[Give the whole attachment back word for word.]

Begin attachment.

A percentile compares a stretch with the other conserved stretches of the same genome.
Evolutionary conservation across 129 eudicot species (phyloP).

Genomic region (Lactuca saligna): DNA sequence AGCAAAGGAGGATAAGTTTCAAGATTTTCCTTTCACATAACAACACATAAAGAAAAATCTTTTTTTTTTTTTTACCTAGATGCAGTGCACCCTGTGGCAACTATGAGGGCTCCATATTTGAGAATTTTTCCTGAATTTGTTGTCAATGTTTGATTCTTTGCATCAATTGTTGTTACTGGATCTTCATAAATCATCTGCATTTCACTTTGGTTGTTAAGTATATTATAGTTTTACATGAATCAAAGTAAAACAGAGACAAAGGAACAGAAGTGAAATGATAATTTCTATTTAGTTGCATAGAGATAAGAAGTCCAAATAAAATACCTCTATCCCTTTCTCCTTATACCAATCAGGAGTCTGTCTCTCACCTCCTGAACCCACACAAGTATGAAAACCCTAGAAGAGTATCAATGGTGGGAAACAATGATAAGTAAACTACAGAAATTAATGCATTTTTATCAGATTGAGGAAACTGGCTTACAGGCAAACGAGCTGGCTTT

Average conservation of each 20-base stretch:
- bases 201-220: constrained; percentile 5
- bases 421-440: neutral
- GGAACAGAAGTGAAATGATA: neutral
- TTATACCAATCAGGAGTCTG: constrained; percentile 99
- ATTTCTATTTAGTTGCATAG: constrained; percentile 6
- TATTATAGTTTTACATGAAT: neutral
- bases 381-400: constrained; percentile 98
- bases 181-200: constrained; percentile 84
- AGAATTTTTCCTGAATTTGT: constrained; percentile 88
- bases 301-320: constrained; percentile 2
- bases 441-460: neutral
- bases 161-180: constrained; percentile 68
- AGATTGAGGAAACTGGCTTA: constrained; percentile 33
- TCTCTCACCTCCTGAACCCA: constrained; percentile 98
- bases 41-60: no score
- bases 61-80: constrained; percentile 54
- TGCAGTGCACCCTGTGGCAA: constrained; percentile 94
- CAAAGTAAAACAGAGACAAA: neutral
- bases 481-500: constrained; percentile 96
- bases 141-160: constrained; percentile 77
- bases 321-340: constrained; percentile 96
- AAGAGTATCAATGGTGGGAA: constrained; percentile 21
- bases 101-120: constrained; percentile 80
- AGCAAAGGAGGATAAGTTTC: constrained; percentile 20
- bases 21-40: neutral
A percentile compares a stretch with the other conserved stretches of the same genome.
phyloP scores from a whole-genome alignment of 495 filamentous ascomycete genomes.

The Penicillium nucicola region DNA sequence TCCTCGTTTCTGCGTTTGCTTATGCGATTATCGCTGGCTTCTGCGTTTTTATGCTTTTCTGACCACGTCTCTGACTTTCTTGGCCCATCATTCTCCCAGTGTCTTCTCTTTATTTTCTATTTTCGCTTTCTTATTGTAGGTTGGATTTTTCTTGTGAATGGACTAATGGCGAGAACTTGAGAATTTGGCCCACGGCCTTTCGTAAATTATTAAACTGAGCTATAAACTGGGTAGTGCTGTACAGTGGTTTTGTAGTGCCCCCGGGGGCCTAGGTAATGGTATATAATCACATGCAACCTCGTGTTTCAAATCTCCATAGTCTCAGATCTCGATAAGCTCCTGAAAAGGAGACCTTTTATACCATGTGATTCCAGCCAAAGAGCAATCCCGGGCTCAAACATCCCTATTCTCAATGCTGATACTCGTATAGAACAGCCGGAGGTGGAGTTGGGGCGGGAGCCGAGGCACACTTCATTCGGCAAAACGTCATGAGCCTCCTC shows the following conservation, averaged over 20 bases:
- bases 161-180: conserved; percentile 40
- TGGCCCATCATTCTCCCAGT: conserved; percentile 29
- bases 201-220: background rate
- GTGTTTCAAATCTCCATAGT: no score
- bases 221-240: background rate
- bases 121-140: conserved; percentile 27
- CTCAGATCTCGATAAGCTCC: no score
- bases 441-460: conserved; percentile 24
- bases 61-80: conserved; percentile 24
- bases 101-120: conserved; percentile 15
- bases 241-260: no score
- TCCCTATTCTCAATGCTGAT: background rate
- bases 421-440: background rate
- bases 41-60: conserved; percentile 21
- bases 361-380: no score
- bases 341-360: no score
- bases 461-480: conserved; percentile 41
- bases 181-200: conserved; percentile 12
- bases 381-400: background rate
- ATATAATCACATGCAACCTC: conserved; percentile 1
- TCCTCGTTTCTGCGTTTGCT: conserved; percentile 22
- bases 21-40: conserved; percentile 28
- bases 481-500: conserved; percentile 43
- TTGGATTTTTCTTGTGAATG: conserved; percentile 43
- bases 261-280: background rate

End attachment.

A percentile compares a stretch with the other conserved stretches of the same genome.
Evolutionary conservation across 129 eudicot species (phyloP).

Genomic region (Lactuca saligna): DNA sequence AGCAAAGGAGGATAAGTTTCAAGATTTTCCTTTCACATAACAACACATAAAGAAAAATCTTTTTTTTTTTTTTACCTAGATGCAGTGCACCCTGTGGCAACTATGAGGGCTCCATATTTGAGAATTTTTCCTGAATTTGTTGTCAATGTTTGATTCTTTGCATCAATTGTTGTTACTGGATCTTCATAAATCATCTGCATTTCACTTTGGTTGTTAAGTATATTATAGTTTTACATGAATCAAAGTAAAACAGAGACAAAGGAACAGAAGTGAAATGATAATTTCTATTTAGTTGCATAGAGATAAGAAGTCCAAATAAAATACCTCTATCCCTTTCTCCTTATACCAATCAGGAGTCTGTCTCTCACCTCCTGAACCCACACAAGTATGAAAACCCTAGAAGAGTATCAATGGTGGGAAACAATGATAAGTAAACTACAGAAATTAATGCATTTTTATCAGATTGAGGAAACTGGCTTACAGGCAAACGAGCTGGCTTT

Average conservation of each 20-base stretch:
- bases 201-220: constrained; percentile 5
- bases 421-440: neutral
- GGAACAGAAGTGAAATGATA: neutral
- TTATACCAATCAGGAGTCTG: constrained; percentile 99
- ATTTCTATTTAGTTGCATAG: constrained; percentile 6
- TATTATAGTTTTACATGAAT: neutral
- bases 381-400: constrained; percentile 98
- bases 181-200: constrained; percentile 84
- AGAATTTTTCCTGAATTTGT: constrained; percentile 88
- bases 301-320: constrained; percentile 2
- bases 441-460: neutral
- bases 161-180: constrained; percentile 68
- AGATTGAGGAAACTGGCTTA: constrained; percentile 33
- TCTCTCACCTCCTGAACCCA: constrained; percentile 98
- bases 41-60: no score
- bases 61-80: constrained; percentile 54
- TGCAGTGCACCCTGTGGCAA: constrained; percentile 94
- CAAAGTAAAACAGAGACAAA: neutral
- bases 481-500: constrained; percentile 96
- bases 141-160: constrained; percentile 77
- bases 321-340: constrained; percentile 96
- AAGAGTATCAATGGTGGGAA: constrained; percentile 21
- bases 101-120: constrained; percentile 80
- AGCAAAGGAGGATAAGTTTC: constrained; percentile 20
- bases 21-40: neutral
A percentile compares a stretch with the other conserved stretches of the same genome.
phyloP scores from a whole-genome alignment of 495 filamentous ascomycete genomes.

The Penicillium nucicola region DNA sequence TCCTCGTTTCTGCGTTTGCTTATGCGATTATCGCTGGCTTCTGCGTTTTTATGCTTTTCTGACCACGTCTCTGACTTTCTTGGCCCATCATTCTCCCAGTGTCTTCTCTTTATTTTCTATTTTCGCTTTCTTATTGTAGGTTGGATTTTTCTTGTGAATGGACTAATGGCGAGAACTTGAGAATTTGGCCCACGGCCTTTCGTAAATTATTAAACTGAGCTATAAACTGGGTAGTGCTGTACAGTGGTTTTGTAGTGCCCCCGGGGGCCTAGGTAATGGTATATAATCACATGCAACCTCGTGTTTCAAATCTCCATAGTCTCAGATCTCGATAAGCTCCTGAAAAGGAGACCTTTTATACCATGTGATTCCAGCCAAAGAGCAATCCCGGGCTCAAACATCCCTATTCTCAATGCTGATACTCGTATAGAACAGCCGGAGGTGGAGTTGGGGCGGGAGCCGAGGCACACTTCATTCGGCAAAACGTCATGAGCCTCCTC shows the following conservation, averaged over 20 bases:
- bases 161-180: conserved; percentile 40
- TGGCCCATCATTCTCCCAGT: conserved; percentile 29
- bases 201-220: background rate
- GTGTTTCAAATCTCCATAGT: no score
- bases 221-240: background rate
- bases 121-140: conserved; percentile 27
- CTCAGATCTCGATAAGCTCC: no score
- bases 441-460: conserved; percentile 24
- bases 61-80: conserved; percentile 24
- bases 101-120: conserved; percentile 15
- bases 241-260: no score
- TCCCTATTCTCAATGCTGAT: background rate
- bases 421-440: background rate
- bases 41-60: conserved; percentile 21
- bases 361-380: no score
- bases 341-360: no score
- bases 461-480: conserved; percentile 41
- bases 181-200: conserved; percentile 12
- bases 381-400: background rate
- ATATAATCACATGCAACCTC: conserved; percentile 1
- TCCTCGTTTCTGCGTTTGCT: conserved; percentile 22
- bases 21-40: conserved; percentile 28
- bases 481-500: conserved; percentile 43
- TTGGATTTTTCTTGTGAATG: conserved; percentile 43
- bases 261-280: background rate